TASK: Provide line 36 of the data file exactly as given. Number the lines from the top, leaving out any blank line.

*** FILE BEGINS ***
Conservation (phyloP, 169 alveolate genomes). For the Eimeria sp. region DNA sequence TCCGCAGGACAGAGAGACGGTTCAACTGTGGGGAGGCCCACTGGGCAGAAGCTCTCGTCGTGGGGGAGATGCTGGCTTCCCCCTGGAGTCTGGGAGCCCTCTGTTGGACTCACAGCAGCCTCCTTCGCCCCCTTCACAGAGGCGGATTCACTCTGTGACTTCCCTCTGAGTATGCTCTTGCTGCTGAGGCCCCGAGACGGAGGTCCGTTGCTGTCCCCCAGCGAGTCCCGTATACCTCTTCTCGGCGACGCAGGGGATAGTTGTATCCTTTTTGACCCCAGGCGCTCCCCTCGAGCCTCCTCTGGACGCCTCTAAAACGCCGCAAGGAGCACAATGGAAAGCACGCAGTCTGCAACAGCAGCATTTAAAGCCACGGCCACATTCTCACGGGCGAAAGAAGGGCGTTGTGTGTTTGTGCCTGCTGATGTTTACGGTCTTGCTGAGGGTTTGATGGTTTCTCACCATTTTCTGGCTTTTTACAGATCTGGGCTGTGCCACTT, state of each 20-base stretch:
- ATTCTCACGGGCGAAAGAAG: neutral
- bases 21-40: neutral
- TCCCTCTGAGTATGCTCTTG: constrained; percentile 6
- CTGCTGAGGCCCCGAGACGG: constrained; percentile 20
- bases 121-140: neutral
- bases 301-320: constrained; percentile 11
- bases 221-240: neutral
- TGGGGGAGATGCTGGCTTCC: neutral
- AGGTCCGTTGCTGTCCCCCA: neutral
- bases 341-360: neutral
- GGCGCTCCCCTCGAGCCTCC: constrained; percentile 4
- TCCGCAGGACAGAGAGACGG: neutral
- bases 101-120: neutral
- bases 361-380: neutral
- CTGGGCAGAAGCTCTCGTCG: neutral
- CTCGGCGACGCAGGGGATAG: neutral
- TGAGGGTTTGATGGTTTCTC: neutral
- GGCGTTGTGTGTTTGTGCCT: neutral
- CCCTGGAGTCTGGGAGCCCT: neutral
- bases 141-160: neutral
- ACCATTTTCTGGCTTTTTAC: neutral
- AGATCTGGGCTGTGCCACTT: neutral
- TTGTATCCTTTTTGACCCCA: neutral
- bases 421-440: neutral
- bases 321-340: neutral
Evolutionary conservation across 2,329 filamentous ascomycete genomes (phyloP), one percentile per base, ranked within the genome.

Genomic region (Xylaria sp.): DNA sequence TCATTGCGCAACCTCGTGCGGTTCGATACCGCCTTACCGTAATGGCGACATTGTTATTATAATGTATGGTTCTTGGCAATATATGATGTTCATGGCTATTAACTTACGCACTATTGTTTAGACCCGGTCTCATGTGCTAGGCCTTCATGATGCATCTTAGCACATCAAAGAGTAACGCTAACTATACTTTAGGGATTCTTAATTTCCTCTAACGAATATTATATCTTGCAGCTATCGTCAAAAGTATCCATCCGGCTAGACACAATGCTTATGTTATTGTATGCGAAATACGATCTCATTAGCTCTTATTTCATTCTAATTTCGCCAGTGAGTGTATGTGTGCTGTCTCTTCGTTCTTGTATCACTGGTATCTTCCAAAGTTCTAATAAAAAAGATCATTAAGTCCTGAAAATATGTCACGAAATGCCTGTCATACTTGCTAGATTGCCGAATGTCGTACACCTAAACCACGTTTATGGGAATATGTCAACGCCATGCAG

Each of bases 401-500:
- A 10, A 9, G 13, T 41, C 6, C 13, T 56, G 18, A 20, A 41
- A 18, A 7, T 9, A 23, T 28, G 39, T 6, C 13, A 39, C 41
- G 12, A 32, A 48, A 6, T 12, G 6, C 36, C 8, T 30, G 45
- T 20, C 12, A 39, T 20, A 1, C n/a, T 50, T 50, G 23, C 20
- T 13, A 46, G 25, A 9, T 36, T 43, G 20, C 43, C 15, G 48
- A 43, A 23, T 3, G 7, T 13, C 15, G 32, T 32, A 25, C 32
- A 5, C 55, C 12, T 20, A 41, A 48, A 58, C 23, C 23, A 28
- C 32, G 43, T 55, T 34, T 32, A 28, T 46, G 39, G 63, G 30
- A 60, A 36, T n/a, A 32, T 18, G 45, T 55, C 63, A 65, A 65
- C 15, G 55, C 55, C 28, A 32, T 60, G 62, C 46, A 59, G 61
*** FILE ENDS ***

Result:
- A 5, C 55, C 12, T 20, A 41, A 48, A 58, C 23, C 23, A 28